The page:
a, Basketball, Sports

Blast from the past: The advent of Women’s Basketball

McGill alumnus James Naismith invented basketball in 1891 with the overarching goal of giving his restless students something to do during a Massachusetts blizzard. After the first game, his students beat each other up in an effort to score, so he instituted the 13 original rules of the sport to prevent excessive violence while still maintaining the spirit of the game. Basketball, like all sports at the time, was designed exclusively with male athletes in mind and it spread quickly across college campuses in the United States—but it wasn’t just men who were taking up the sport. 

While Naismith is rightfully crowned as the Father of Basketball, Senda Berenson Abbott respectfully earned the title of Mother of Women’s Basketball in 1892 when she introduced the game to the female students at Smith college a year after Naismith invented the sport. Abbott altered the rules slightly to make it more acceptable for ladies to play, eliminating the rougher parts of the game–like being able to slap the ball out of players hands and recentring the game on being a new form of exercise, much like simple aerobics. 

While many basketball games were played by female athletes both in college gyms and in public, the first intercollegiate game officially took place in 1896, between Stanford University and the University of California, Berkeley–Stanford won 2-1. Interestingly, this matchup occurred just a year after the first intercollegiate game was played between men’s collegiate teams at Hamline University and the Minnesota State School for Agriculture, a match that Hamline won. Prior to this, most games were played between YMCA teams, an organization that adopted the game in its infancy and helped mold it into what it has become today.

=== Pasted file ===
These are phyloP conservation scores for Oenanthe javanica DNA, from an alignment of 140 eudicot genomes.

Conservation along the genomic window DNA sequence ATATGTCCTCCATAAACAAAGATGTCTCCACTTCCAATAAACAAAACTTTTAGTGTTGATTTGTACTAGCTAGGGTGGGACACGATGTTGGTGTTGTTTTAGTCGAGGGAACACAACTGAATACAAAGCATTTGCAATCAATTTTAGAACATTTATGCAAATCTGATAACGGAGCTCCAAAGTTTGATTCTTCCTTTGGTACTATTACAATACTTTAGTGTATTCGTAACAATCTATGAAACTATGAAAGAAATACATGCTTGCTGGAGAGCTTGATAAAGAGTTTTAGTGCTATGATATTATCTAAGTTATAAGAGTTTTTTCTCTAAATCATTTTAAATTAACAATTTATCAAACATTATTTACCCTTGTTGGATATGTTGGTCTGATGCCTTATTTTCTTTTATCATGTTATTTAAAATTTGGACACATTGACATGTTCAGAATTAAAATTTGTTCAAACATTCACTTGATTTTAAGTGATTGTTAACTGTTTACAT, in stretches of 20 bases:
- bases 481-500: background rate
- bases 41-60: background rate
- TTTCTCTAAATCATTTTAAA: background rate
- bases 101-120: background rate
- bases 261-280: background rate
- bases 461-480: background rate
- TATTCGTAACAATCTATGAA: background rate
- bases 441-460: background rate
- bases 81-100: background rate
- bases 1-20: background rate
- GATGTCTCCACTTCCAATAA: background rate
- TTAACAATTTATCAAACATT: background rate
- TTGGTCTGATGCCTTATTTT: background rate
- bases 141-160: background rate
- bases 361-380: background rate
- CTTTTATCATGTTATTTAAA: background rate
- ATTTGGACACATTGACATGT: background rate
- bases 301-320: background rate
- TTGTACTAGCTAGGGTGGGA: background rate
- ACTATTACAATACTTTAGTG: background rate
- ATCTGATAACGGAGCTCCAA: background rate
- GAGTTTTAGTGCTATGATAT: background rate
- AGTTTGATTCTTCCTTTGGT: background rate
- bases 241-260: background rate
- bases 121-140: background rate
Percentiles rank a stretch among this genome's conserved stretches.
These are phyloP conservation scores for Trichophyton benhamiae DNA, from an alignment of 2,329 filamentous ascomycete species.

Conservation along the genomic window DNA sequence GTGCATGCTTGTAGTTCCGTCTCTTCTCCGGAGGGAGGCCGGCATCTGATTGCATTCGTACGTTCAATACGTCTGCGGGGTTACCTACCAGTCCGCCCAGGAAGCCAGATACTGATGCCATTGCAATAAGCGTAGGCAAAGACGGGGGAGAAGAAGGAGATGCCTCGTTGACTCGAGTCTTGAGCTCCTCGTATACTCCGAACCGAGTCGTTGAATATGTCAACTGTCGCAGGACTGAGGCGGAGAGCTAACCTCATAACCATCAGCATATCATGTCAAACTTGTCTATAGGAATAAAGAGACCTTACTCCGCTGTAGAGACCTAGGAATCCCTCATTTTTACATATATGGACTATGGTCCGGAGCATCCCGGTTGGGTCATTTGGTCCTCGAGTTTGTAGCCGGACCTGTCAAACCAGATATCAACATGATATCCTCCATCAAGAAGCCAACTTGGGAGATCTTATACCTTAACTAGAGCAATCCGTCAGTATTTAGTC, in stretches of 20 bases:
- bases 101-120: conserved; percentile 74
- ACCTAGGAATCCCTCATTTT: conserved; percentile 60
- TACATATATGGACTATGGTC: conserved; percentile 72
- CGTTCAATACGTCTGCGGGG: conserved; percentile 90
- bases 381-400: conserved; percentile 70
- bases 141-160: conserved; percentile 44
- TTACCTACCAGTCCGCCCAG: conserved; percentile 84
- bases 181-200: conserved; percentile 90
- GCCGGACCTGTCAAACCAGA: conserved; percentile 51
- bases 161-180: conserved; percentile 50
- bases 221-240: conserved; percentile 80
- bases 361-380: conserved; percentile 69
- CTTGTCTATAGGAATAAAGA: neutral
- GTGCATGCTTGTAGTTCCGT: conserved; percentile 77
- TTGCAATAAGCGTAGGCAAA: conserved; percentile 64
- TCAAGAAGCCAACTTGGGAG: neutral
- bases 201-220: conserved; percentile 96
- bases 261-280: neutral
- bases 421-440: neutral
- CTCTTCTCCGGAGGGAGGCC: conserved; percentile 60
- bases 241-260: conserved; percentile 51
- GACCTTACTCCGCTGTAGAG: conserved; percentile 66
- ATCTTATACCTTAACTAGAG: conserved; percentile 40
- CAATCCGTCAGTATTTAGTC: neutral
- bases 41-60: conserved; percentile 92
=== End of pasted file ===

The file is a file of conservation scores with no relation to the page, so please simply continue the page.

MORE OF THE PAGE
The development of basketball was slow for female players primarily because it was at odds with notions of female respectability. Early players were required to wear floor-length dresses, which they would trip over, resulting in black eyes and broken bones, until bloomers were introduced to the sport in 1896. Bloomers did away with the restrictive corset and made  it much easier for ladies to breathe. Some still complained that the sport was too masculine for ladies, and parents would forbid their daughters from playing—that did not stop Spalding from publishing an official rule book for women’s basketball in 1899, nor did it prevent the sport from crossing into Canada’s borders.

Women were first admitted to McGill in 1844, and by the early 1900s they formed their own women’s college, the Royal Victoria College, which welcomed its first basketball team in 1909—four years after the Executive Committee on Basketball Rules was formed by the American Physical Education Association (APEA). The team was composed of nine players, all of whom can be seen in their team photo modestly dressed in elbow-length sleeved tops and floor-length skirts—with, presumably, bloomers underneath—their official uniform. The introduction of this sport, along with many other female sports at McGill, was spearheaded by the efforts of Ethel Mary Cartwright, who in 1919 established McGill’s Department of Physical Education and devoted her life to teaching and athletics opportunities for both male and female students.

In 1920, Cartwright invited the Queen’s University women’s basketball team, under the direction of Ruth Clark, to a matchup against her team, marking the first intercollegiate women’s basketball game in Eastern Canada. McGill won the match, which was so successful on the whole that Clark and Cartwright teamed up with Marie Parks from the University of Toronto to form the Canadian Intercollegiate Women’s Basketball League. The League included their three teams plus the University of Western Ontario in London. Three years later, the Women’s Division of the National Amateur Athletic Federation (NAAF) was formed, an organization that would pave the way for multiple women’s collegiate basketball teams and players.

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